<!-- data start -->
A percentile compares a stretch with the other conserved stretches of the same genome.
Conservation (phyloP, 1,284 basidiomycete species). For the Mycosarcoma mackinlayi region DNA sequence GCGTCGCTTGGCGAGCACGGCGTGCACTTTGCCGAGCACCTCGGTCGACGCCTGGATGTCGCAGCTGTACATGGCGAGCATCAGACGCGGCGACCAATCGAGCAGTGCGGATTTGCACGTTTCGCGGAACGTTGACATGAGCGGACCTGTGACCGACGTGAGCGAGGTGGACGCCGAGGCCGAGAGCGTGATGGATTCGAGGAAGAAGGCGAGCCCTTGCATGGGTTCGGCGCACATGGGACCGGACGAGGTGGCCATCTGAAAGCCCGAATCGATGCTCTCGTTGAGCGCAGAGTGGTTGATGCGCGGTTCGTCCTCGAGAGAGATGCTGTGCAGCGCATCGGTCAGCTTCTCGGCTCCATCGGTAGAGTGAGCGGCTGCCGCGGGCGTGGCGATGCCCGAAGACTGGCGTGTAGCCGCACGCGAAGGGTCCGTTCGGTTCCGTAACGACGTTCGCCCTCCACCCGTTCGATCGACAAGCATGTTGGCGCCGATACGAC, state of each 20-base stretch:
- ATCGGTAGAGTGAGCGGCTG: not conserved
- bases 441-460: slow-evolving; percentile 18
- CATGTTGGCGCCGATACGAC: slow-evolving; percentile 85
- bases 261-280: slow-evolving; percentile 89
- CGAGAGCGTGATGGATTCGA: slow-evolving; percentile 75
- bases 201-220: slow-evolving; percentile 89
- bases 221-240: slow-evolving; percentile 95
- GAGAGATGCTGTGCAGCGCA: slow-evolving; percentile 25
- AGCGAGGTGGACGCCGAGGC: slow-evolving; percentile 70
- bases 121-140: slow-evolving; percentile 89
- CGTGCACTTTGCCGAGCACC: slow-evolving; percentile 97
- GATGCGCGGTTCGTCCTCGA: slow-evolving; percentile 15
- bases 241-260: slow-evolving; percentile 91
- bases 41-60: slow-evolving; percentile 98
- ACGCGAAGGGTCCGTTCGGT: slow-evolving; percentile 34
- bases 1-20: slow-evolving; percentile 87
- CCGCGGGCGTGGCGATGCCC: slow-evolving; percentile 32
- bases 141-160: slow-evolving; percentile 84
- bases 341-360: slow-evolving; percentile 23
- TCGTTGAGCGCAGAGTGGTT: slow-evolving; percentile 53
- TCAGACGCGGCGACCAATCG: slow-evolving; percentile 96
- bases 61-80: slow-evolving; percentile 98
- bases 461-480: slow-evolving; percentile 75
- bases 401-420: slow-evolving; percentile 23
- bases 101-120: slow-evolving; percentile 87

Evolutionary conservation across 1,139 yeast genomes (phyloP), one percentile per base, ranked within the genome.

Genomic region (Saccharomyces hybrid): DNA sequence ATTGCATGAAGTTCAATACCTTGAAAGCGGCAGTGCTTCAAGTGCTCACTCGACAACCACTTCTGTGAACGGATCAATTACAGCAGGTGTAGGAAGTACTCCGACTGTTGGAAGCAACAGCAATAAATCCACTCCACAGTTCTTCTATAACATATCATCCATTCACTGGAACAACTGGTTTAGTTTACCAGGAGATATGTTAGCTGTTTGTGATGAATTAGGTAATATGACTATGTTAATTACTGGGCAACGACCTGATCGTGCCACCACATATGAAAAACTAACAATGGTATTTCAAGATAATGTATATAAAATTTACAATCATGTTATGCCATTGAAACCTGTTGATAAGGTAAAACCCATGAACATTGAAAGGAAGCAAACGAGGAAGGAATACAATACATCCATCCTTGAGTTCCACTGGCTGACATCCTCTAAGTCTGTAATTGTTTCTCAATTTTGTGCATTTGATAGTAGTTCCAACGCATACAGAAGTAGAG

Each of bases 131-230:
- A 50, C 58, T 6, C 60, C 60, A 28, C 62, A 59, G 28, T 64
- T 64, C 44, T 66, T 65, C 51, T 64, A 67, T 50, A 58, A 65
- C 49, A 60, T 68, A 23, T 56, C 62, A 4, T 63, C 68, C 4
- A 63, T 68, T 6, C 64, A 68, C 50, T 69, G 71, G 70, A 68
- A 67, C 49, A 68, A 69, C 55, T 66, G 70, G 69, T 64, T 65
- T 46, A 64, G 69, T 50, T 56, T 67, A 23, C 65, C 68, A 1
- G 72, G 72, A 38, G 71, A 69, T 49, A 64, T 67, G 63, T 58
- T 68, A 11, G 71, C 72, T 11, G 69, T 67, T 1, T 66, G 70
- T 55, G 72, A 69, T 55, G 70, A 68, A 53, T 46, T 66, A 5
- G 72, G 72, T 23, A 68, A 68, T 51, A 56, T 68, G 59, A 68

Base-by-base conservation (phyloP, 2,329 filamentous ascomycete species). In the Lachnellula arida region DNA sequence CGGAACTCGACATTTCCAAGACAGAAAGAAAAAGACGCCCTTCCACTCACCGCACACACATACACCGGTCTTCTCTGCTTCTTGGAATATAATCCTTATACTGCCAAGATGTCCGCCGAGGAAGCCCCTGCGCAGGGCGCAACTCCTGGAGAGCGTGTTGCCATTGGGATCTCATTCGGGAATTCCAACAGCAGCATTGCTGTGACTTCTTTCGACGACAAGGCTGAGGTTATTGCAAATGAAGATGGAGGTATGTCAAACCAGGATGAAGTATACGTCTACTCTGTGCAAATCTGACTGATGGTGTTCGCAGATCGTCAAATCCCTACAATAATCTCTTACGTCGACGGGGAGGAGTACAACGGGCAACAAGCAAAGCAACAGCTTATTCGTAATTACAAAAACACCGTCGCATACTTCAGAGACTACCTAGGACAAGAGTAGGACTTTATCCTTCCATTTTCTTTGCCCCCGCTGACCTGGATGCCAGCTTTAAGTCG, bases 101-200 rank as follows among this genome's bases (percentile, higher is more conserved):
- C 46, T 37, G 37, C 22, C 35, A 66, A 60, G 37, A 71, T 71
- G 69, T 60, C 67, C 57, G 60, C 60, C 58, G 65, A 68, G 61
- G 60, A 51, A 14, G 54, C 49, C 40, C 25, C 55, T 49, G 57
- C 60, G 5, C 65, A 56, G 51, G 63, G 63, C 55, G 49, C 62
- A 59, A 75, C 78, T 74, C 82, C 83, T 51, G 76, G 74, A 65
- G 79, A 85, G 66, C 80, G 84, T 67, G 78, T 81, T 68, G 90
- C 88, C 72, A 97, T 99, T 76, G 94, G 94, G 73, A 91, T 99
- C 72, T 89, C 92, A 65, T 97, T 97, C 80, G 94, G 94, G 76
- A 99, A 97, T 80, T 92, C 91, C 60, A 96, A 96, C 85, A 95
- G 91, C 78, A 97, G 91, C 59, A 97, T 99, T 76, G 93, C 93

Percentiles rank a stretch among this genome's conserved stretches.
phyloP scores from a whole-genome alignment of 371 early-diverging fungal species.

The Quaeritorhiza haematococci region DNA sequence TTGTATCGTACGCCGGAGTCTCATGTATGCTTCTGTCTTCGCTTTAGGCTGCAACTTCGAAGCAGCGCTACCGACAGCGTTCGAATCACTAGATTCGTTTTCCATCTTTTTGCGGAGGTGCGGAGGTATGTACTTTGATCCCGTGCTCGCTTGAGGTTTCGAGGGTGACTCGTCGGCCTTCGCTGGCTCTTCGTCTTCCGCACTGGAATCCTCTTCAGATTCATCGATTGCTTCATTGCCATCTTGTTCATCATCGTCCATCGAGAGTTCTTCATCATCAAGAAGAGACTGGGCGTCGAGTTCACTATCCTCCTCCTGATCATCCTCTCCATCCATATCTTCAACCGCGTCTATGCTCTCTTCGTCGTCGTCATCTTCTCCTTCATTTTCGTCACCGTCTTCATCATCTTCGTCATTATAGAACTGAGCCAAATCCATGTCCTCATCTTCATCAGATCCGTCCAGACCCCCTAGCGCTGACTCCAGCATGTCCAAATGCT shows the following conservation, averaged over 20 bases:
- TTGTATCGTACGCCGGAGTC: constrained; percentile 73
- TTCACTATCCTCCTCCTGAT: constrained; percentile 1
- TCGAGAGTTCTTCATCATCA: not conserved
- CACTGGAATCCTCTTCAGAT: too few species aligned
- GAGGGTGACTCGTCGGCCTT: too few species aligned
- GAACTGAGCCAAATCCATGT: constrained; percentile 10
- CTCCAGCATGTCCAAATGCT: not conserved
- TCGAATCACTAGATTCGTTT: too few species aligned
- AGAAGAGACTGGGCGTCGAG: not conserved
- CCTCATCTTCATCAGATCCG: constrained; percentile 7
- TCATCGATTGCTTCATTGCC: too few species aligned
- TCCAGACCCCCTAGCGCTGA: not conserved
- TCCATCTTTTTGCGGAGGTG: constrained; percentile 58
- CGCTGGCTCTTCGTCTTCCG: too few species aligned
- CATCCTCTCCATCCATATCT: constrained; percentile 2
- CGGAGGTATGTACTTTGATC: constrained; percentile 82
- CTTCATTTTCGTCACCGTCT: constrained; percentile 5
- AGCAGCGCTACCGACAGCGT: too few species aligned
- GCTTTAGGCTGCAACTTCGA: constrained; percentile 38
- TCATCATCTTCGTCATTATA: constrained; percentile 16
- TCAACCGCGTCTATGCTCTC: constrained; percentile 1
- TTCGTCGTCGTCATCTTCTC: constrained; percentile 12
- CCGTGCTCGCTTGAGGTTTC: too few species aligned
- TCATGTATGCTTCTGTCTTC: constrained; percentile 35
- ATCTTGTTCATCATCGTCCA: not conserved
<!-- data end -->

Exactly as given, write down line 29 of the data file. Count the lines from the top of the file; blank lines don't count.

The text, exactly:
Genomic region (Saccharomyces hybrid): DNA sequence ATTGCATGAAGTTCAATACCTTGAAAGCGGCAGTGCTTCAAGTGCTCACTCGACAACCACTTCTGTGAACGGATCAATTACAGCAGGTGTAGGAAGTACTCCGACTGTTGGAAGCAACAGCAATAAATCCACTCCACAGTTCTTCTATAACATATCATCCATTCACTGGAACAACTGGTTTAGTTTACCAGGAGATATGTTAGCTGTTTGTGATGAATTAGGTAATATGACTATGTTAATTACTGGGCAACGACCTGATCGTGCCACCACATATGAAAAACTAACAATGGTATTTCAAGATAATGTATATAAAATTTACAATCATGTTATGCCATTGAAACCTGTTGATAAGGTAAAACCCATGAACATTGAAAGGAAGCAAACGAGGAAGGAATACAATACATCCATCCTTGAGTTCCACTGGCTGACATCCTCTAAGTCTGTAATTGTTTCTCAATTTTGTGCATTTGATAGTAGTTCCAACGCATACAGAAGTAGAG